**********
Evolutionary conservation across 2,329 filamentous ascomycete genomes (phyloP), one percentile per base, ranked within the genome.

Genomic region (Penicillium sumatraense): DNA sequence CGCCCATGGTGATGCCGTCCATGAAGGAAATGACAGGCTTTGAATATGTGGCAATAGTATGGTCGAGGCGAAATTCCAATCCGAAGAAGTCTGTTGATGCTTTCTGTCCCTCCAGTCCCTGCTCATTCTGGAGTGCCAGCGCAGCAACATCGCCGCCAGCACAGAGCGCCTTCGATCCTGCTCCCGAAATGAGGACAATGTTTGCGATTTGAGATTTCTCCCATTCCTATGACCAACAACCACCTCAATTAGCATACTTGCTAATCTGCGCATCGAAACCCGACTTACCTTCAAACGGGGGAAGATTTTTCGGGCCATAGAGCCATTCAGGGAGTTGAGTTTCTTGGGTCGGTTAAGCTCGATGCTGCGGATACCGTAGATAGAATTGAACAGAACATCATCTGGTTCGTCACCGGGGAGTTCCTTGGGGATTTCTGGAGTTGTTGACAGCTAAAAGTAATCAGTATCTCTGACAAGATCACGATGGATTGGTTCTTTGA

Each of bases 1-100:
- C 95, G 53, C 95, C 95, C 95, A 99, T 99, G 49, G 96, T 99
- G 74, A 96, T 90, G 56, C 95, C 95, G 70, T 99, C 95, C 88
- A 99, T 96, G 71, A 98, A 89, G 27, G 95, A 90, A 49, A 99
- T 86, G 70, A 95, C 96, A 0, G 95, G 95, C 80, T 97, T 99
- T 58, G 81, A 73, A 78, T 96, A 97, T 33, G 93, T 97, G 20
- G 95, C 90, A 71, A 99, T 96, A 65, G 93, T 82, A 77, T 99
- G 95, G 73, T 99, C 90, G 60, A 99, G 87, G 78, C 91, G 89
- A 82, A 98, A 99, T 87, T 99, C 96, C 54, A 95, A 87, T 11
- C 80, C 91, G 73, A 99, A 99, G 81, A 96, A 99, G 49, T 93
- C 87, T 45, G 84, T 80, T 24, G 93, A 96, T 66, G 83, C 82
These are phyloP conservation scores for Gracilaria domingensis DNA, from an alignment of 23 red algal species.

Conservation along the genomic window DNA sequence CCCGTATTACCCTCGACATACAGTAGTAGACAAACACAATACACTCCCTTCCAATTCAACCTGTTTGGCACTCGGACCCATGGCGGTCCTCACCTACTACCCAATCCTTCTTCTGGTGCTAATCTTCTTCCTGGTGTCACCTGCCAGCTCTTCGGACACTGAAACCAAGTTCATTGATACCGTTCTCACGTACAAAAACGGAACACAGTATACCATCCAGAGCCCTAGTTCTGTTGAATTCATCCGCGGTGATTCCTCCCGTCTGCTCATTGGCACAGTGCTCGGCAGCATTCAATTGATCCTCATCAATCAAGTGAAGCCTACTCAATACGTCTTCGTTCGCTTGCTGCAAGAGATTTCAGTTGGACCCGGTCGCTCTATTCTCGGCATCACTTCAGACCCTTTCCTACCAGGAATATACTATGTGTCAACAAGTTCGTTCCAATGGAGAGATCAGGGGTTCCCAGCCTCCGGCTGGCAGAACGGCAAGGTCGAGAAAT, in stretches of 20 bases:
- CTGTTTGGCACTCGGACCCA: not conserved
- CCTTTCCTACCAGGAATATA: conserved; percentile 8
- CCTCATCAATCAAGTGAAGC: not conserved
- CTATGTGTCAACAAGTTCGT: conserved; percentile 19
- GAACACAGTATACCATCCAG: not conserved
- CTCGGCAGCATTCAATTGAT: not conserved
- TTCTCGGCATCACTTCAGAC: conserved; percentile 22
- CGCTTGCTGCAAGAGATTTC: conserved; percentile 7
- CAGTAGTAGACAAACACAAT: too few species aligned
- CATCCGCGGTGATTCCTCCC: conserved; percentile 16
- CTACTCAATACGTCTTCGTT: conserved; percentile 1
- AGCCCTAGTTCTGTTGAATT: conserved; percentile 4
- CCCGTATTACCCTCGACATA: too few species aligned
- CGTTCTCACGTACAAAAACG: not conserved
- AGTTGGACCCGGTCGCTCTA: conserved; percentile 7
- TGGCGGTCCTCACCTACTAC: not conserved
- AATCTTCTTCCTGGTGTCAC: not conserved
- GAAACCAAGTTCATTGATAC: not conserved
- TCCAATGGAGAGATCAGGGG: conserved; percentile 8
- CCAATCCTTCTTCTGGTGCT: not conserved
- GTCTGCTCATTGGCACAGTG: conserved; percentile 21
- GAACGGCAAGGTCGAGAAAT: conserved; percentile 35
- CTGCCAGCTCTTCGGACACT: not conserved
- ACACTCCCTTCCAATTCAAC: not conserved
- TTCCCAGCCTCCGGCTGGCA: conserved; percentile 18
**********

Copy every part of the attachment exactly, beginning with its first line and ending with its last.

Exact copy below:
Evolutionary conservation across 2,329 filamentous ascomycete genomes (phyloP), one percentile per base, ranked within the genome.

Genomic region (Penicillium sumatraense): DNA sequence CGCCCATGGTGATGCCGTCCATGAAGGAAATGACAGGCTTTGAATATGTGGCAATAGTATGGTCGAGGCGAAATTCCAATCCGAAGAAGTCTGTTGATGCTTTCTGTCCCTCCAGTCCCTGCTCATTCTGGAGTGCCAGCGCAGCAACATCGCCGCCAGCACAGAGCGCCTTCGATCCTGCTCCCGAAATGAGGACAATGTTTGCGATTTGAGATTTCTCCCATTCCTATGACCAACAACCACCTCAATTAGCATACTTGCTAATCTGCGCATCGAAACCCGACTTACCTTCAAACGGGGGAAGATTTTTCGGGCCATAGAGCCATTCAGGGAGTTGAGTTTCTTGGGTCGGTTAAGCTCGATGCTGCGGATACCGTAGATAGAATTGAACAGAACATCATCTGGTTCGTCACCGGGGAGTTCCTTGGGGATTTCTGGAGTTGTTGACAGCTAAAAGTAATCAGTATCTCTGACAAGATCACGATGGATTGGTTCTTTGA

Each of bases 1-100:
- C 95, G 53, C 95, C 95, C 95, A 99, T 99, G 49, G 96, T 99
- G 74, A 96, T 90, G 56, C 95, C 95, G 70, T 99, C 95, C 88
- A 99, T 96, G 71, A 98, A 89, G 27, G 95, A 90, A 49, A 99
- T 86, G 70, A 95, C 96, A 0, G 95, G 95, C 80, T 97, T 99
- T 58, G 81, A 73, A 78, T 96, A 97, T 33, G 93, T 97, G 20
- G 95, C 90, A 71, A 99, T 96, A 65, G 93, T 82, A 77, T 99
- G 95, G 73, T 99, C 90, G 60, A 99, G 87, G 78, C 91, G 89
- A 82, A 98, A 99, T 87, T 99, C 96, C 54, A 95, A 87, T 11
- C 80, C 91, G 73, A 99, A 99, G 81, A 96, A 99, G 49, T 93
- C 87, T 45, G 84, T 80, T 24, G 93, A 96, T 66, G 83, C 82
These are phyloP conservation scores for Gracilaria domingensis DNA, from an alignment of 23 red algal species.

Conservation along the genomic window DNA sequence CCCGTATTACCCTCGACATACAGTAGTAGACAAACACAATACACTCCCTTCCAATTCAACCTGTTTGGCACTCGGACCCATGGCGGTCCTCACCTACTACCCAATCCTTCTTCTGGTGCTAATCTTCTTCCTGGTGTCACCTGCCAGCTCTTCGGACACTGAAACCAAGTTCATTGATACCGTTCTCACGTACAAAAACGGAACACAGTATACCATCCAGAGCCCTAGTTCTGTTGAATTCATCCGCGGTGATTCCTCCCGTCTGCTCATTGGCACAGTGCTCGGCAGCATTCAATTGATCCTCATCAATCAAGTGAAGCCTACTCAATACGTCTTCGTTCGCTTGCTGCAAGAGATTTCAGTTGGACCCGGTCGCTCTATTCTCGGCATCACTTCAGACCCTTTCCTACCAGGAATATACTATGTGTCAACAAGTTCGTTCCAATGGAGAGATCAGGGGTTCCCAGCCTCCGGCTGGCAGAACGGCAAGGTCGAGAAAT, in stretches of 20 bases:
- CTGTTTGGCACTCGGACCCA: not conserved
- CCTTTCCTACCAGGAATATA: conserved; percentile 8
- CCTCATCAATCAAGTGAAGC: not conserved
- CTATGTGTCAACAAGTTCGT: conserved; percentile 19
- GAACACAGTATACCATCCAG: not conserved
- CTCGGCAGCATTCAATTGAT: not conserved
- TTCTCGGCATCACTTCAGAC: conserved; percentile 22
- CGCTTGCTGCAAGAGATTTC: conserved; percentile 7
- CAGTAGTAGACAAACACAAT: too few species aligned
- CATCCGCGGTGATTCCTCCC: conserved; percentile 16
- CTACTCAATACGTCTTCGTT: conserved; percentile 1
- AGCCCTAGTTCTGTTGAATT: conserved; percentile 4
- CCCGTATTACCCTCGACATA: too few species aligned
- CGTTCTCACGTACAAAAACG: not conserved
- AGTTGGACCCGGTCGCTCTA: conserved; percentile 7
- TGGCGGTCCTCACCTACTAC: not conserved
- AATCTTCTTCCTGGTGTCAC: not conserved
- GAAACCAAGTTCATTGATAC: not conserved
- TCCAATGGAGAGATCAGGGG: conserved; percentile 8
- CCAATCCTTCTTCTGGTGCT: not conserved
- GTCTGCTCATTGGCACAGTG: conserved; percentile 21
- GAACGGCAAGGTCGAGAAAT: conserved; percentile 35
- CTGCCAGCTCTTCGGACACT: not conserved
- ACACTCCCTTCCAATTCAAC: not conserved
- TTCCCAGCCTCCGGCTGGCA: conserved; percentile 18